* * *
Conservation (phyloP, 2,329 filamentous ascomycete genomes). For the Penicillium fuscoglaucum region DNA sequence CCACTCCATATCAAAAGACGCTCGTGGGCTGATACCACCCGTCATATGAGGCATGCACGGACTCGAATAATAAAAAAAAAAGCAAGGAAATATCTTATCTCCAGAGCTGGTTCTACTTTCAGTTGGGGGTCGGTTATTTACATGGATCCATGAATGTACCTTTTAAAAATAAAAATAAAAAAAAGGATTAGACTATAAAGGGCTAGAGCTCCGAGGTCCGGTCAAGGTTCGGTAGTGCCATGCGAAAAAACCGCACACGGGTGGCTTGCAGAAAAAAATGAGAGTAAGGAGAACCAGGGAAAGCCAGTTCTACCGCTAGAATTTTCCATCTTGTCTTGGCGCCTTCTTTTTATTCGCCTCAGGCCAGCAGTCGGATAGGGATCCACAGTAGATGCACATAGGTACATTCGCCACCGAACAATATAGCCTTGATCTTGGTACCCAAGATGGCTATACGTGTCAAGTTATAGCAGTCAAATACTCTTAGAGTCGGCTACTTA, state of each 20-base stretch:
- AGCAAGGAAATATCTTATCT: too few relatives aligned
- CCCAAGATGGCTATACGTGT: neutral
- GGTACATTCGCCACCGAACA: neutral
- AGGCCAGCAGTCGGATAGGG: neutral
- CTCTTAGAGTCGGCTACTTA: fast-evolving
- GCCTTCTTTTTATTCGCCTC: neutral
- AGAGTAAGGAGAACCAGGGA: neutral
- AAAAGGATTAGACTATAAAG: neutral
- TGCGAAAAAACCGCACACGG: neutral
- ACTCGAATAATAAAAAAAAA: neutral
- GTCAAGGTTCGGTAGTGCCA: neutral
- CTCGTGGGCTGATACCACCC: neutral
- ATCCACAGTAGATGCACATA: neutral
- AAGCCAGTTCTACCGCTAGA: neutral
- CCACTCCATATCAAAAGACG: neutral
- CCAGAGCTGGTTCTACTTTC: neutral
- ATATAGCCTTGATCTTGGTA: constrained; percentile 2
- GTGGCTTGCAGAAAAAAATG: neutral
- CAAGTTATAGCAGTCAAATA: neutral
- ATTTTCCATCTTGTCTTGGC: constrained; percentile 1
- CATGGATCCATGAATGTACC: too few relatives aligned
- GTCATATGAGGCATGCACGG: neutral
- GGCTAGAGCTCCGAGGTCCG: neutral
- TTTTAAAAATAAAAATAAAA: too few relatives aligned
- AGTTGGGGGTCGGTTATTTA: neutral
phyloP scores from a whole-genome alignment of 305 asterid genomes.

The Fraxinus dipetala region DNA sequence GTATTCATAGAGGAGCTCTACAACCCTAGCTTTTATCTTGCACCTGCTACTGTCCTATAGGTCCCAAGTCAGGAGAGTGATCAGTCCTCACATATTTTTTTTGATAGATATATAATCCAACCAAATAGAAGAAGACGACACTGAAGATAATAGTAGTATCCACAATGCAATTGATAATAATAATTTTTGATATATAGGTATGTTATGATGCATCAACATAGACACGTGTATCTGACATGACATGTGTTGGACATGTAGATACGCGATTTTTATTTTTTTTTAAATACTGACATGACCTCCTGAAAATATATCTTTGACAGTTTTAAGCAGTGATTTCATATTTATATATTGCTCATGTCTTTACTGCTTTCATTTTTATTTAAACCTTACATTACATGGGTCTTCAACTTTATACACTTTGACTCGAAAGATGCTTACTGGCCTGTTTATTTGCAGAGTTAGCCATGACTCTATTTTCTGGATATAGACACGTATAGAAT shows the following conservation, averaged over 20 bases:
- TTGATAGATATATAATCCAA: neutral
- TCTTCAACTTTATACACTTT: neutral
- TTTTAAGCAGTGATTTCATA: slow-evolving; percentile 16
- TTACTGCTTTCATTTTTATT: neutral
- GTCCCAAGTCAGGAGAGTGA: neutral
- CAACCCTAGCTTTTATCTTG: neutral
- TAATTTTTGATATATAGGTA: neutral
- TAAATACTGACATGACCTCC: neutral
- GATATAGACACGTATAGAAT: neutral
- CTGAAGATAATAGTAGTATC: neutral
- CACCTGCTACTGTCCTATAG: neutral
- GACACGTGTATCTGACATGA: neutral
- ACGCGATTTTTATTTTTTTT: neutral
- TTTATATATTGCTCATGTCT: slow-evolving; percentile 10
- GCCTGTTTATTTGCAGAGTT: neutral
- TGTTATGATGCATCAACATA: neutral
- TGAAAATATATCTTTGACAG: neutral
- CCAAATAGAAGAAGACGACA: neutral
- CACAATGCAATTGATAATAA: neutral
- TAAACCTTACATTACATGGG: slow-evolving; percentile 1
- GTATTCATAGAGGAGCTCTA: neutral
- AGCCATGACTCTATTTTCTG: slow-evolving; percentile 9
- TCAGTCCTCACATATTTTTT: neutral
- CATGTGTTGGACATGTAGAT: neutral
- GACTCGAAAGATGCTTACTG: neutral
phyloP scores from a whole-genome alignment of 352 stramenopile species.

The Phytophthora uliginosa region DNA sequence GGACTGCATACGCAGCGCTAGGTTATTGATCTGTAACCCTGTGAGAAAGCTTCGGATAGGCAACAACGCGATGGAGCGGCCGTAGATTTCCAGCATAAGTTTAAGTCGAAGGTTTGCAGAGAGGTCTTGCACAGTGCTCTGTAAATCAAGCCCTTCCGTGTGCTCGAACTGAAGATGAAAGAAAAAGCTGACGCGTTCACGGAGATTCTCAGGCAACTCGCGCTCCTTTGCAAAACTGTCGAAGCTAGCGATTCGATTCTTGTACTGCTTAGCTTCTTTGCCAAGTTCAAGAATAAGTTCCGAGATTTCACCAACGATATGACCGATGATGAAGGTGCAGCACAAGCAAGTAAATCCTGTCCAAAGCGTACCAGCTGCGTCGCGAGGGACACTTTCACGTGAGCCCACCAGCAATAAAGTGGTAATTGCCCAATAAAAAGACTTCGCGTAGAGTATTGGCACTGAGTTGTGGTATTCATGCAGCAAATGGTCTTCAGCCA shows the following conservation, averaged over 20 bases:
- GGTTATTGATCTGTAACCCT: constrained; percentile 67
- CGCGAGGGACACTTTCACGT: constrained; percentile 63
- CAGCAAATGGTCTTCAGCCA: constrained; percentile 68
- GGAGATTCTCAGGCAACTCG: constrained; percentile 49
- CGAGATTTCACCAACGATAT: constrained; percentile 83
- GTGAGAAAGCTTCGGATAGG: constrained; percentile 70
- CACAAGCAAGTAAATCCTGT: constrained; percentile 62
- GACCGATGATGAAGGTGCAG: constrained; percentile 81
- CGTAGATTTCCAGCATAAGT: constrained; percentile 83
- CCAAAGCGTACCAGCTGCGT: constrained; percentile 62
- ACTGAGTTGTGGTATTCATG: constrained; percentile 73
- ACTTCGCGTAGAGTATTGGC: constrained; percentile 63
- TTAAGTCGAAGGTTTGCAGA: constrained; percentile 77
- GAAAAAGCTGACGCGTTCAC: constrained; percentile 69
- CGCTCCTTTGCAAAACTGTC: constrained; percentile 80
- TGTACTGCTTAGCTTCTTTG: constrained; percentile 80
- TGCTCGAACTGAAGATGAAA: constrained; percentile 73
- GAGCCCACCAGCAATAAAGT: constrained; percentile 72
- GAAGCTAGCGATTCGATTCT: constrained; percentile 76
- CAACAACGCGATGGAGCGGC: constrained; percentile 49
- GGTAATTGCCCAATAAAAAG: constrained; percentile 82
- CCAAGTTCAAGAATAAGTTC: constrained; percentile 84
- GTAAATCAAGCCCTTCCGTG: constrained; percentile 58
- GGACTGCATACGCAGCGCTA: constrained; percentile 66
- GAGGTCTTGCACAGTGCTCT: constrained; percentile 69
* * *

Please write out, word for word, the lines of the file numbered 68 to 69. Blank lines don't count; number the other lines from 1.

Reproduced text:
- TTAAGTCGAAGGTTTGCAGA: constrained; percentile 77
- GAAAAAGCTGACGCGTTCAC: constrained; percentile 69